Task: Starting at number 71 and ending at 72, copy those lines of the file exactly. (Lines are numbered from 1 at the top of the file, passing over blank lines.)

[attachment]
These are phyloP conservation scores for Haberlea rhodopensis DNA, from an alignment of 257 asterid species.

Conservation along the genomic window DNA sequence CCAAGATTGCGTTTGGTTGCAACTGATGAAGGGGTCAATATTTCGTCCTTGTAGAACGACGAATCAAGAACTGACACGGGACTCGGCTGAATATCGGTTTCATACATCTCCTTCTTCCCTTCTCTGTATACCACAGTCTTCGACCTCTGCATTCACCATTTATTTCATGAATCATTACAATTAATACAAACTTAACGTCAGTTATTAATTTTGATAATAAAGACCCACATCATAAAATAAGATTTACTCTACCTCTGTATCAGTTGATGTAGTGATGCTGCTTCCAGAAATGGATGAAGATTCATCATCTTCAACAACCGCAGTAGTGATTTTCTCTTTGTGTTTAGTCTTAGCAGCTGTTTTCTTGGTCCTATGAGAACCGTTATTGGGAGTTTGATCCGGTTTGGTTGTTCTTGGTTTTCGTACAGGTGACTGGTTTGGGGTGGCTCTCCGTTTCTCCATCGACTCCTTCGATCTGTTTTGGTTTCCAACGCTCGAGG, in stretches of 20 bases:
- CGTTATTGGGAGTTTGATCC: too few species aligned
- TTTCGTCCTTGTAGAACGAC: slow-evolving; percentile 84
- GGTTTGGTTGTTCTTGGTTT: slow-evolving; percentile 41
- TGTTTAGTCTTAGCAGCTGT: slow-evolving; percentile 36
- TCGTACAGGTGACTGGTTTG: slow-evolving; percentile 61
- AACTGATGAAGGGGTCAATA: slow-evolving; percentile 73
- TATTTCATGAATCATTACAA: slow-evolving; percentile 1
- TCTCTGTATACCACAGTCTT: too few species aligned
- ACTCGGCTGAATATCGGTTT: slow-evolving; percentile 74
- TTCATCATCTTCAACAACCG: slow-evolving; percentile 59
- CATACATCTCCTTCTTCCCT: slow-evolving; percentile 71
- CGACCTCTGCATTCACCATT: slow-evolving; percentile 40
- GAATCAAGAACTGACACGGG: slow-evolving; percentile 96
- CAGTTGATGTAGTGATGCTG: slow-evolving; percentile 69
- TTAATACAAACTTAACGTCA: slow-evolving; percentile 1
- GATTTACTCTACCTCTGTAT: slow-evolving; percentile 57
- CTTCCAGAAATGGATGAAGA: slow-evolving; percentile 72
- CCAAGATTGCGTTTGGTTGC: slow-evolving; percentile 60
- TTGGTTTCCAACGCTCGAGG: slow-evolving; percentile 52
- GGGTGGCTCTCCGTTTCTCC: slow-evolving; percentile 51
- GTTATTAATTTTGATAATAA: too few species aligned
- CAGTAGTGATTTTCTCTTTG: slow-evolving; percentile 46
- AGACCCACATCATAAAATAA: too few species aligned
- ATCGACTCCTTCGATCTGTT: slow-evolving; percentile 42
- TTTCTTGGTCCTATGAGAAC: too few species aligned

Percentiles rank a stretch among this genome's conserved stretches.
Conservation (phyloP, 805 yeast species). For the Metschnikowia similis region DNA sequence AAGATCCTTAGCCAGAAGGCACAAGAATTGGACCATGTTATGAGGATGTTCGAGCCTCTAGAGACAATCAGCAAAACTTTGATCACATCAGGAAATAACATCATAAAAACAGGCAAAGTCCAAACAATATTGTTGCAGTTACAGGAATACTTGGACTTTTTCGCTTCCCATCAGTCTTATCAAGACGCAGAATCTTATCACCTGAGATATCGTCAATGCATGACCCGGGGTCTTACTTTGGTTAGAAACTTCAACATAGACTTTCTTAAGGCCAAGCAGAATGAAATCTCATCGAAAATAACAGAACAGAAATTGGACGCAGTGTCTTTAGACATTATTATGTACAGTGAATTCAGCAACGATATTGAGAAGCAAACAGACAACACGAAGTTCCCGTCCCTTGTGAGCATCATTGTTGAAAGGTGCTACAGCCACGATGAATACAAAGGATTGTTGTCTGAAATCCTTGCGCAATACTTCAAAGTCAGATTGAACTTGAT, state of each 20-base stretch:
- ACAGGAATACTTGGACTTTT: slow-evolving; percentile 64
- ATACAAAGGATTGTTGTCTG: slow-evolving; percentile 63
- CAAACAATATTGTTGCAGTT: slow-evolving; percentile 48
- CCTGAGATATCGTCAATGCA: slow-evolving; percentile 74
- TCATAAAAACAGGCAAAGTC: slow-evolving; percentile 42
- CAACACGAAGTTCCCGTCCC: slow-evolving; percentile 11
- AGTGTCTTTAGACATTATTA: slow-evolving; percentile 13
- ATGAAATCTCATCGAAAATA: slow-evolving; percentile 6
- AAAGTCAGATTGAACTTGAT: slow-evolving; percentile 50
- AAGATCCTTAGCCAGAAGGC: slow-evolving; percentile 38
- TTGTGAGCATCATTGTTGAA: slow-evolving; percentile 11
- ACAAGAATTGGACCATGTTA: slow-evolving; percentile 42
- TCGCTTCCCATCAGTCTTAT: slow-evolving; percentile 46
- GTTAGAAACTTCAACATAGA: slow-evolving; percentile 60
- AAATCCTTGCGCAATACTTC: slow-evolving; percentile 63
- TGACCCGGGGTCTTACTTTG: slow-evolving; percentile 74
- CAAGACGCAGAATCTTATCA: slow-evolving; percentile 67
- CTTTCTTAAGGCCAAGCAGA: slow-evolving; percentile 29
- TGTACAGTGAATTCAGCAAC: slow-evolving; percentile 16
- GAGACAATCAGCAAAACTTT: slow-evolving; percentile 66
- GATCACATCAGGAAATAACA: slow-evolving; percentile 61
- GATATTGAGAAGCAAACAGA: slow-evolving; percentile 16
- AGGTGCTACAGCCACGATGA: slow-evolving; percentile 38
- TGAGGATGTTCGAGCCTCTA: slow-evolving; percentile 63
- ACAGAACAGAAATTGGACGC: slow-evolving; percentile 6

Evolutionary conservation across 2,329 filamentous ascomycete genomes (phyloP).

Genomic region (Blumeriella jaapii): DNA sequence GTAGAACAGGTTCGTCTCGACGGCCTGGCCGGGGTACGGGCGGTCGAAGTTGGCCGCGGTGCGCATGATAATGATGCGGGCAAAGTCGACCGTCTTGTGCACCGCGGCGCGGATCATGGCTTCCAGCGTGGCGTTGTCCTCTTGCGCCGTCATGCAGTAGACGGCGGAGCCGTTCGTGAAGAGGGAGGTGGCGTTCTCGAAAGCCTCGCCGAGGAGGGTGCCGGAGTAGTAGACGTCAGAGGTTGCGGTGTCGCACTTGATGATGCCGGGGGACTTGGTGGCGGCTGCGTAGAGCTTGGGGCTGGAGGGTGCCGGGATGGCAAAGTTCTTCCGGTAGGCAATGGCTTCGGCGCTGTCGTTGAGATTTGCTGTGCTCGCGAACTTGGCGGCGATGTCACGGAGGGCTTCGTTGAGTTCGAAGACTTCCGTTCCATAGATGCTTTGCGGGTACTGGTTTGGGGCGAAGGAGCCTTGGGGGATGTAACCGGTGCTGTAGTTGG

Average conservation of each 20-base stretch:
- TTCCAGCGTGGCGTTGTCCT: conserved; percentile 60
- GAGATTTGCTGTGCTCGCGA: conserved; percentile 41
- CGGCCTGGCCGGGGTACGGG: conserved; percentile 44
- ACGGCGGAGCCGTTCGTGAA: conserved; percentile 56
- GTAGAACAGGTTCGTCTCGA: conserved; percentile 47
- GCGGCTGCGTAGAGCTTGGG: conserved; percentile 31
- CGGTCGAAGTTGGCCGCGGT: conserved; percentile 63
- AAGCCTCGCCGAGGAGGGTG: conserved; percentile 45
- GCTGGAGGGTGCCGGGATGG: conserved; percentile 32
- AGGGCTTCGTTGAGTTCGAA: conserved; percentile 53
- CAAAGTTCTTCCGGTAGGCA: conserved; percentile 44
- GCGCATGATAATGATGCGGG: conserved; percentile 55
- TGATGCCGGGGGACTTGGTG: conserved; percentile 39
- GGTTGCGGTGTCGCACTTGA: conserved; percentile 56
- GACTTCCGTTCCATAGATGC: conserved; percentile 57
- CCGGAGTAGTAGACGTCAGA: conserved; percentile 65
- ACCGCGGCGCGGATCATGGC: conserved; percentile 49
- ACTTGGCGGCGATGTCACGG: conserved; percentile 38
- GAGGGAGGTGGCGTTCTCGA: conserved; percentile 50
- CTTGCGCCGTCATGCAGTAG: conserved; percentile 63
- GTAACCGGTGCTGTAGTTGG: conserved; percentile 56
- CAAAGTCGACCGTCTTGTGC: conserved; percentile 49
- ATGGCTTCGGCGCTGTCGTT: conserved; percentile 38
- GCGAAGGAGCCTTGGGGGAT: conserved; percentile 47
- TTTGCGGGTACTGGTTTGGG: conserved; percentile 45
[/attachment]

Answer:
- GGTTGCGGTGTCGCACTTGA: conserved; percentile 56
- GACTTCCGTTCCATAGATGC: conserved; percentile 57